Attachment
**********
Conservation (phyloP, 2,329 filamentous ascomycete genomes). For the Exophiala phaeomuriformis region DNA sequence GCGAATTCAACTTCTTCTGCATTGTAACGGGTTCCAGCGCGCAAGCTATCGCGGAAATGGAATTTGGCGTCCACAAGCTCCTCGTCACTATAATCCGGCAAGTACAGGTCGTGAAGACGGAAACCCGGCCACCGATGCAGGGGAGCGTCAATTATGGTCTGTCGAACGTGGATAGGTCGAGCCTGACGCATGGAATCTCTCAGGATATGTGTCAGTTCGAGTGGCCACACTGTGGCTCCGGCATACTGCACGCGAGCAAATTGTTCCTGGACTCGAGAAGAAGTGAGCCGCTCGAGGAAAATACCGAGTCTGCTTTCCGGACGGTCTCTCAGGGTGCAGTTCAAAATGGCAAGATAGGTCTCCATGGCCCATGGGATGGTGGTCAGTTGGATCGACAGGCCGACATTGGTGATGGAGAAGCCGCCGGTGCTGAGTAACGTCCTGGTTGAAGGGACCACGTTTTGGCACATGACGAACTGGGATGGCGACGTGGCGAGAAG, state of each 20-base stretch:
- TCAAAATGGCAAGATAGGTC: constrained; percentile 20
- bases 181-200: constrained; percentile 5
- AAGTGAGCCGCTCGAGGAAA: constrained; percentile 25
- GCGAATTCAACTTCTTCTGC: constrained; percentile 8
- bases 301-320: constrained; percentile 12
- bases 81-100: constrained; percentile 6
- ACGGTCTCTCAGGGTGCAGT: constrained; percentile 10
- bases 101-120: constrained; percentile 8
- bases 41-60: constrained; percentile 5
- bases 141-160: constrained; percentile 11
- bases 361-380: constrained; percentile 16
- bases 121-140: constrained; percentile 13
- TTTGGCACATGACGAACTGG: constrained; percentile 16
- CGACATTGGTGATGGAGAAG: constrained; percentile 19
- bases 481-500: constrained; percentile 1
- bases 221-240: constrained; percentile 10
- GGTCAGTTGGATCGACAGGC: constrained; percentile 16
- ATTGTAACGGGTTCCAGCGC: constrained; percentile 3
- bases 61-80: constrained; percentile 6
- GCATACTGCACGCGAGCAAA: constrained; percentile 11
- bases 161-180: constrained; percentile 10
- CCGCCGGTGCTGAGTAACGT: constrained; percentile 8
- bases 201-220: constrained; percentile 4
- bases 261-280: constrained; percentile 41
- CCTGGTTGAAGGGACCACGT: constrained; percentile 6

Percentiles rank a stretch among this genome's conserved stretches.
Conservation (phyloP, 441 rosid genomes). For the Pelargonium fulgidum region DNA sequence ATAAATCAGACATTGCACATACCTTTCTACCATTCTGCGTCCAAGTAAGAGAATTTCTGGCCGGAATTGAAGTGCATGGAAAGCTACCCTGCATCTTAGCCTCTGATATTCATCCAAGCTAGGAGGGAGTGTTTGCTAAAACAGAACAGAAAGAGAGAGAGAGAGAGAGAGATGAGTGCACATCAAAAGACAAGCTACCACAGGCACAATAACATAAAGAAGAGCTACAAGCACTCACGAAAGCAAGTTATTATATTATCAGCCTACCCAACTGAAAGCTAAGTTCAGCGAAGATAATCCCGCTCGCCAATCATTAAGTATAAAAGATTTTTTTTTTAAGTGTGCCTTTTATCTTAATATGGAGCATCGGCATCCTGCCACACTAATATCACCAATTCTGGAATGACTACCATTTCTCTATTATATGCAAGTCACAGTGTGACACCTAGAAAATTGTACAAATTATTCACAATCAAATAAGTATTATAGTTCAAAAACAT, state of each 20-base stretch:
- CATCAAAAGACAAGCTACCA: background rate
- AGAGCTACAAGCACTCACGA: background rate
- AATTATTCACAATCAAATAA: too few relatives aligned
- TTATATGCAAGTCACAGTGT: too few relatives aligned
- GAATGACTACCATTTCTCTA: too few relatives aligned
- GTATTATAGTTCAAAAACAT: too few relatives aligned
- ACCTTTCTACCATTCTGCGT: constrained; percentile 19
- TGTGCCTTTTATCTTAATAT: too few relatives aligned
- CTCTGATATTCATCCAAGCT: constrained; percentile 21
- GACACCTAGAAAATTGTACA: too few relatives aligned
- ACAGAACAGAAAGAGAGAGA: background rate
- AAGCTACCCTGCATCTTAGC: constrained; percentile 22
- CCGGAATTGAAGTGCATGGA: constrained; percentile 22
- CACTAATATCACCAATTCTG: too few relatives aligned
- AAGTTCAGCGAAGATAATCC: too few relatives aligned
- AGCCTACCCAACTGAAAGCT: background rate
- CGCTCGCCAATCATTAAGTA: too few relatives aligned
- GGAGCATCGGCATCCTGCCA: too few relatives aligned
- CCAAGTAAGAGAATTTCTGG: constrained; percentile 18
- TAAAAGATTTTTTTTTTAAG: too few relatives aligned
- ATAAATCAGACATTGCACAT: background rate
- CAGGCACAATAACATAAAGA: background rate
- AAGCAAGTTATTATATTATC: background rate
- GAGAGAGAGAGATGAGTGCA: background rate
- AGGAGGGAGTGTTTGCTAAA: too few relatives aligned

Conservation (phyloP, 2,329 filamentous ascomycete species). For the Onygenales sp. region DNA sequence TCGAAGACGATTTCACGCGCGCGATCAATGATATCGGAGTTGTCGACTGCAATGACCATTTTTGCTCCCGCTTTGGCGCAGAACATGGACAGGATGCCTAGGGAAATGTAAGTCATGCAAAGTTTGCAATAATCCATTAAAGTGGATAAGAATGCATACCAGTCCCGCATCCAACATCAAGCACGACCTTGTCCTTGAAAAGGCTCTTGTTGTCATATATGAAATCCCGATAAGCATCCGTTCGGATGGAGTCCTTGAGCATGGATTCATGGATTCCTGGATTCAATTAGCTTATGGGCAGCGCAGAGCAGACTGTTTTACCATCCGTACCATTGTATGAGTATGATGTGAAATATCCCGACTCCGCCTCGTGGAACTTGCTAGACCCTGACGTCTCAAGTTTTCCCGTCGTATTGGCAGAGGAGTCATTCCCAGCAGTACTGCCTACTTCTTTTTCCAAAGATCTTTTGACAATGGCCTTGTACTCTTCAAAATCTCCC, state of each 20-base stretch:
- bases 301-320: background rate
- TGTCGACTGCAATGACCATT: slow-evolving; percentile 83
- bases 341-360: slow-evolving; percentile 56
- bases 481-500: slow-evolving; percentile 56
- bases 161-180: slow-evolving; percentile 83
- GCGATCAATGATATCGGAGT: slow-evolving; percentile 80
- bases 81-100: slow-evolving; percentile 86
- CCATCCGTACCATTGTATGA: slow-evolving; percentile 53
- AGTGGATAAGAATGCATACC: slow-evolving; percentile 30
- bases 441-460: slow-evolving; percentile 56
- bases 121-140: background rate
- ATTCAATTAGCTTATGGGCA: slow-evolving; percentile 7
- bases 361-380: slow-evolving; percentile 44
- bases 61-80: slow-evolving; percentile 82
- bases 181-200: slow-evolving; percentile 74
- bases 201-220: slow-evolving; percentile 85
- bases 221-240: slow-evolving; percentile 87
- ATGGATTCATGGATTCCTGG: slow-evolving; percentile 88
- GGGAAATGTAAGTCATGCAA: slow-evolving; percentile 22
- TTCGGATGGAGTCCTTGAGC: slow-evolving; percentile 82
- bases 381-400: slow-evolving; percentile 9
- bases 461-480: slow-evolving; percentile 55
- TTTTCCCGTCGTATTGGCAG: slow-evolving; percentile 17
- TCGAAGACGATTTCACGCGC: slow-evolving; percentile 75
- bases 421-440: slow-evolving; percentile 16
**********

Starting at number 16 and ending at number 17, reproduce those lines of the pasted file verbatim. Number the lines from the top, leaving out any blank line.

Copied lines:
- bases 481-500: constrained; percentile 1
- bases 221-240: constrained; percentile 10